German Portrait Of The Thunberg-Ernman Family: Acutely Dysfunctional, “An Infinitely Sad Family History”

At the German libertarian site here, guest writer Ulrike Stockmann writes a portrait of climate activist Greta Thunberg’s family. The title: “The Thunberg-Ernmans: An infinitely sad family history“.

Ulrike Stockmann writes a portrait of the Ernman-Thunberg family. Image:

Stockmann portrait is based on the published book by Greta Thunberg’s mother, Malena Ernman: “Scenes from the Heart”, which describes Greta’s past life and her path to becoming an environmental activist.

Family a drama and tragedy

Having read the book, Stockmann writes that “nothing surprises any more and that Greta being climate prophet is merely the tip of the iceberg of a family drama.”

What follows are excerpts of Stockmann’s portrait of the Ernman-Thunberg family:

Malena Ernman is a successful opera singer. Her husband Svante Thunberg is an actor. […] By the time Greta enters the fifth grade, suddenly she is no longer feeling well at all. She refuses to eat, cries all day long and is depressed. […]

Greta’s hunger strike becomes life-threatening: she eats almost nothing for two months. The parents take her to the hospital and the Centre for Eating Disorders. [..] In addition, Asperger’s syndrome, highly functional autism and OCD (obsessive-compulsive disorder) are diagnosed.

One day at school Greta sees a film about the pollution of the oceans showing a huge island of plastic waste and bursts into tears. Overall Greta is unhappy at school. […]  She doesn’t feel well at school. Everything becomes too much for her.”

Stockmann sees parental neglect, quoting Ernman in the book

Soon afterwards, little sister Beata also falls into a serious crisis. The parents have their hands full with Greta and neglect her: ‘Beata disappears into her room as soon as she comes home from school. We hardly get to see her. She feels our restlessness and avoids us.’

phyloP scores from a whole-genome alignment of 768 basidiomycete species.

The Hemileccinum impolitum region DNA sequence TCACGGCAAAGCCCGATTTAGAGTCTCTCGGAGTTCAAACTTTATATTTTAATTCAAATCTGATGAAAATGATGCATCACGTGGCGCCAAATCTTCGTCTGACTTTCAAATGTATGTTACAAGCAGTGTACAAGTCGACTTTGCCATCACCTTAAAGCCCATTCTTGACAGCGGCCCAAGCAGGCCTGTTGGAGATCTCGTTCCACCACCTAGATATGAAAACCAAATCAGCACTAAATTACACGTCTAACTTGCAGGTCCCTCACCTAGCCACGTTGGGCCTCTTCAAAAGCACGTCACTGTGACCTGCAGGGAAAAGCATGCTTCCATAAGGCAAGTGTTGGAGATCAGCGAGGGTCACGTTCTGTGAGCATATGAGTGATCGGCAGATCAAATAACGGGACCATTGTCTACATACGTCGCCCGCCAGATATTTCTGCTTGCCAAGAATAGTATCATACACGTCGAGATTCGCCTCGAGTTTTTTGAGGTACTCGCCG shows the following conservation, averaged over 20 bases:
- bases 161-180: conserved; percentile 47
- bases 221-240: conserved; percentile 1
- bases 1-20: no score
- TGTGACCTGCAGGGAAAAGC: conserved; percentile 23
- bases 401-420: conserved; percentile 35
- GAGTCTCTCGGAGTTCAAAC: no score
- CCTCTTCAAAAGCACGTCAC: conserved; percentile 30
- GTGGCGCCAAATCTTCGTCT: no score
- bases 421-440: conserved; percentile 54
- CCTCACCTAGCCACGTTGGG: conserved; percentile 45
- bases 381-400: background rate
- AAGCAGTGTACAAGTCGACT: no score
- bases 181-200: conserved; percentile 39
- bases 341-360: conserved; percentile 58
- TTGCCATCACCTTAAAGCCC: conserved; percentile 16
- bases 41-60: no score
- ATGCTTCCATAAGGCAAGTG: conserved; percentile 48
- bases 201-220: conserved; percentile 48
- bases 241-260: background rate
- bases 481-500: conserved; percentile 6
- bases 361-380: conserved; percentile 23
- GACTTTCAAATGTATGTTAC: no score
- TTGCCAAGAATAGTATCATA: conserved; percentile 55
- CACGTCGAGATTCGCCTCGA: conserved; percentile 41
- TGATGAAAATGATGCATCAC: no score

Because of Greta’s complicated food rituals, the then nine year old has to eat her dinner alone all the time. ‘Soon we’ll take care of you too, my darling, but first Greta has to get well,’ says Ernman she tries to cheer up her little daughter. She has a guilty conscience, but the situation can’t be changed, can it?”

Tic and illness afflicted family

When Beata enters the fourth grade, she can no longer bear to be with her family she has one tantrum after the other. She feels neglected, insults her mother as ‘slut’, ‘bitch’ and ‘worst mother in the world’ and throws objects at her.

At the age of 11, Beata is diagnosed with ‘ADHD with features of Asperger, OCD (obsessive-compulsive disorder) and a disorder with oppositional defiance’. Beata has developed several tics, for example she needs an entire hour to walk one kilometer, because she has to avoid certain paving stones. ‘She always has to put her left foot on first and if she makes a mistake, she has to start all over again.’

The remarkable thing about this is that she only has these constraints when she is with her mother. She [Ernman] writes: ‘And I can well understand that. I felt the same way with my mother – all my tics stood out much more strongly in her presence.’

Unfortunately Ernman doesn’t get to the bottom of it, at least not in her book.”

Ernman never blames herself, only others

Stockmann at continues:

On the one hand, she opposes the fact that others label their daughters because of their diagnoses. On the other hand, at the next moment she stylizes these handicaps as ‘superpowers’. Not once in the whole book does she question herself or her husband as parents. It is always the others who are to blame – the school, society, the health system. Or climate change.

“Because we were shitty. I felt like shit. Svante was shitty. The children were shitty. The planet was shitty. Even the dog was shitty,’ it continues. A projection of the own misfortune on the whole globe. The perfect excuse so that Malena Ernman doesn’t have to face up to any examination into the causes of her misery within her family.

With a lot of pathos, she takes CO2 values, statistics about psychological child and youth diseases and burn-out, storm catastrophe lists of the past years – then adds feminism and anti-racism – stirs once, and the pathetic rest of the book is finished. […]

A neurotic, repressing woman flees into a climate mania. She even tries to explain her fear of flying with her bad conscience about CO2 emissions. In the end she gets burn-out and her own ADHD diagnosis.”

Stockmann sums up:

The predicted climate catastrophe gives Malena Ernman and her family the opportunity to put their own fate and also their responsibility for their own well-being at the bottom of the list. The earth is sick, the Thunbergs are sick.”

They are also the poster family of the climate rescue movement. It’s astonishing that the activists and media are using the family the way they are.

via NoTricksZone

October 26, 2019 at 10:50AM

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